Vince Cable, can now be called a turncoat, only last week he was saying he didn’t agree with the George Osborne and David Cameron’s policies on economic recovery, he even got his mate, his official spokes person to publicly make a statement for him about it, his mate got fired, he got his knuckles rapped by his bosses the Conservative party, and probably got threatened with the sack.
Lord Oakshot, took the rap for you and your beliefs and just look at you now dancing to the pipers tune, I started to think you were a man of principles Vince, but I was obviously wrong, it seems that sharing a bed with Cameron, Osborne and Clegg is better than being left in the cold, I even see your crusade against Murdoch and his empire has now been dropped, what’s more important Vince, your beliefs, or the wishes of your bosses at Conservative headquarters? I thought you were a Libdem,along with others, how wrong we are, take note of last nights by election result and where your party finished, that should tell you how betrayed the British public feel.
Business secretary admits he was stung by criticisms but says ‘if I’m less popular, it’s a sign I’m doing my job’
In a speech at the City’s Mansion House on Thursday, Cable confessed to “exasperation” with commentators who “expect that the government can somehow guarantee an immediate, miraculous, return to rapid economic growth”.
Instead, he pledged that he and his colleagues would deliver, “vigorous, targeted action where the government can make a difference; combined with robust and unsentimental withdrawal from unnecessary interference”.
Since it emerged that the economy contracted by 0.6% in the fourth quarter of 2010, the government has faced a chorus of scepticism about its growth strategy. Ministers have repeatedly said they want to see a “rebalancing” of the economy, away from debt-fuelled consumption and property booms. But business groups have complained that no one in government has explained how to go about it.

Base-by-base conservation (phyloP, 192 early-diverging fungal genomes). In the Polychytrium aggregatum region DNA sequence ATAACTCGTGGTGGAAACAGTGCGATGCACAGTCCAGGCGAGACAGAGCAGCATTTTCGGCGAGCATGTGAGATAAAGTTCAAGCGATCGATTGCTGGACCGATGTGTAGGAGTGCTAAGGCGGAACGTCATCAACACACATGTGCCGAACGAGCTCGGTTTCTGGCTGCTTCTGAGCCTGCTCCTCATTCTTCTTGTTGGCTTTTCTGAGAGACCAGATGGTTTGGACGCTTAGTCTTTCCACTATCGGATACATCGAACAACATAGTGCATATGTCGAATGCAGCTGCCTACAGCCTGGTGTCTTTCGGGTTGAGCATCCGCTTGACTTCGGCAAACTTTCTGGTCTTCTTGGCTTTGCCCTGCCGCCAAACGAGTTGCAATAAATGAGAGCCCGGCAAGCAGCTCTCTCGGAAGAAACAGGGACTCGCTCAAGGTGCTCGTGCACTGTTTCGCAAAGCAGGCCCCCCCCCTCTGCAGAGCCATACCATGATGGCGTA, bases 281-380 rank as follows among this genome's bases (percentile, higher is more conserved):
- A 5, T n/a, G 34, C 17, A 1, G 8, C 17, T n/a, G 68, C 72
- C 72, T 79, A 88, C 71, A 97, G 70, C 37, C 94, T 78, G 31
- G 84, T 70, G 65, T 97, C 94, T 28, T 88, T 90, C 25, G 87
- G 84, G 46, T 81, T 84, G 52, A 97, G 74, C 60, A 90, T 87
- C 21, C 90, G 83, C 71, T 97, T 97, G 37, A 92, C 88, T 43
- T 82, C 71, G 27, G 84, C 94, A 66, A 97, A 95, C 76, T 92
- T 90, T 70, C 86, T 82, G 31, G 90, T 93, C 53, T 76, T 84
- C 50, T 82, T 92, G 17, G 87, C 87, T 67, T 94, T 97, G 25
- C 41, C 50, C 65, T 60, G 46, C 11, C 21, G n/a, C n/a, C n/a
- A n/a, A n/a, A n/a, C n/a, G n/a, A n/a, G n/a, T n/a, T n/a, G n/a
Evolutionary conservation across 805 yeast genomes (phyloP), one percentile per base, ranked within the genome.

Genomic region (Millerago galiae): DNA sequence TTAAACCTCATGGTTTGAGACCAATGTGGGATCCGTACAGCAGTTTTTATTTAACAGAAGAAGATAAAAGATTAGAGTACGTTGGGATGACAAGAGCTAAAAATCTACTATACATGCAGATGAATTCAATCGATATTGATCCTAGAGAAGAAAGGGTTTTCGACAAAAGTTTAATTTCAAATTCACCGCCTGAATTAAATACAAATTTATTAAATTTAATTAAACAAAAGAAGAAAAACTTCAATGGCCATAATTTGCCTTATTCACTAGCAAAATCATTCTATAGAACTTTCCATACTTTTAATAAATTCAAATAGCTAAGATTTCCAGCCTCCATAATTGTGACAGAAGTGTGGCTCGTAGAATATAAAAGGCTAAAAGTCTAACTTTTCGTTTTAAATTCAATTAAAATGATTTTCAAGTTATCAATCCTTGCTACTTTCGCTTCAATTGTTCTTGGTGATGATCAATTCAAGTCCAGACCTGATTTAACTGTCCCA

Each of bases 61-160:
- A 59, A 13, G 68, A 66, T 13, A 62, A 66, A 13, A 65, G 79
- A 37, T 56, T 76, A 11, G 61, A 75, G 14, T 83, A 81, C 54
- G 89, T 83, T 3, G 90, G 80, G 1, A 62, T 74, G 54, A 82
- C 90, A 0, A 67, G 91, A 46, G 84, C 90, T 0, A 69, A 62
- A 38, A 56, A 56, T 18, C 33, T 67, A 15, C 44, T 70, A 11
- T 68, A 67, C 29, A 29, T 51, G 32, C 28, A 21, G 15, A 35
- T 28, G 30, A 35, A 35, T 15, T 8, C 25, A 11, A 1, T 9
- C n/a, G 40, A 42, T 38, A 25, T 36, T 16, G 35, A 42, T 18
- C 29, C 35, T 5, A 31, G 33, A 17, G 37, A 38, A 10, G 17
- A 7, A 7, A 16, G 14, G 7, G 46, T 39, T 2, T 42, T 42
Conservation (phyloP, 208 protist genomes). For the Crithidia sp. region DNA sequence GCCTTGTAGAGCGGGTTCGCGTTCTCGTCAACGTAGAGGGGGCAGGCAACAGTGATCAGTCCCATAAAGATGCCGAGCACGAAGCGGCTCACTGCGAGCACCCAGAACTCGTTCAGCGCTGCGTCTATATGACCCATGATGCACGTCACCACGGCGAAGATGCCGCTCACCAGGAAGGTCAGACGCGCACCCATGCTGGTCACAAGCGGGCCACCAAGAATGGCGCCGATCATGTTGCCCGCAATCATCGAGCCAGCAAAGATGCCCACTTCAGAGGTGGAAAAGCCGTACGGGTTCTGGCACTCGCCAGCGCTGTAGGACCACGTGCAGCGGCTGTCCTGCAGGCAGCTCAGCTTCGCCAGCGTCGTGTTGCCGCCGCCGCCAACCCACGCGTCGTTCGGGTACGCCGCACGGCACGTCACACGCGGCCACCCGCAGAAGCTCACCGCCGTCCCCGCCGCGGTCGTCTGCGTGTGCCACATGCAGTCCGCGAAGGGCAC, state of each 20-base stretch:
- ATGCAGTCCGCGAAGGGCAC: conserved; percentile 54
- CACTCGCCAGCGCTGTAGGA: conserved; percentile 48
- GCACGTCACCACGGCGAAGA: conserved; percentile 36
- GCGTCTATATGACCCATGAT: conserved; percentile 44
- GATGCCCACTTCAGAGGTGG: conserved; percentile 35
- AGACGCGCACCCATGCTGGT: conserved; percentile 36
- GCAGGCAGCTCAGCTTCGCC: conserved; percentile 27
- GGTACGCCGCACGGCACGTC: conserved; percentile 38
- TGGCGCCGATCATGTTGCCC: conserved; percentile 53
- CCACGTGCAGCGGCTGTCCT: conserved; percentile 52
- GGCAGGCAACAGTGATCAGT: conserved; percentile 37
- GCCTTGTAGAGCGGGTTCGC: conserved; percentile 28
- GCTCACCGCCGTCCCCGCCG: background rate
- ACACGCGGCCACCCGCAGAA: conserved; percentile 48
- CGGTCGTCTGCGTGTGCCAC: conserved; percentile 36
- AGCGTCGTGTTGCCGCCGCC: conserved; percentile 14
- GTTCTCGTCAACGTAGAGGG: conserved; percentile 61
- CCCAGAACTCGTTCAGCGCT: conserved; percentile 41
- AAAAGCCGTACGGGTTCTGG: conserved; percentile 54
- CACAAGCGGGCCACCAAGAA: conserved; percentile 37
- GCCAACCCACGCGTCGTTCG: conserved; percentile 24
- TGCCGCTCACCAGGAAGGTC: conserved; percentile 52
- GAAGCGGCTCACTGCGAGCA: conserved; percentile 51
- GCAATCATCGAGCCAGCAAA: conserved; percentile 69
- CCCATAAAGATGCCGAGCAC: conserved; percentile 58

However, Cable insisted that the “growth review” has been as rigorous as George Osborne‘s cost-cutting spending review last autumn. He said the government would be taking action on boosting overseas trade to economies such as India and China; cutting red tape; improving infrastructure, and freeing up Britain’s planning system. Whitehall insiders said that shaking up the planning regime was one of Cable’s key priorities: “If he could do only one thing, it would be that.”
Cable told his City audience: “The market in land is dysfunctional, distorted both by a slow and prescriptive planning regime, speculative hoarding, and a less than effective tax system.”
He singled out high-speed rail, the Green Investment Bank and government-backed Technology and Innovation Centres, to commercialise scientific research, as examples of how the state could help to nurture growth.
However, he stressed that the task of restoring the economy to sustainable growth would be made harder by the jump in oil prices caused by the turmoil in the Middle East.
Cable also admitted that he had been stung by the slide in his reputation: from the soothsayer of the financial crisis to embattled Whitehall minister.
“In my more wistful moments, I do see the continued attractions of writing books, explaining how we got into this situation rather than being in government trying to dig our way out of it,” he said. “But if I am less popular in some quarters than a year ago that is some sign that I am doing my job.”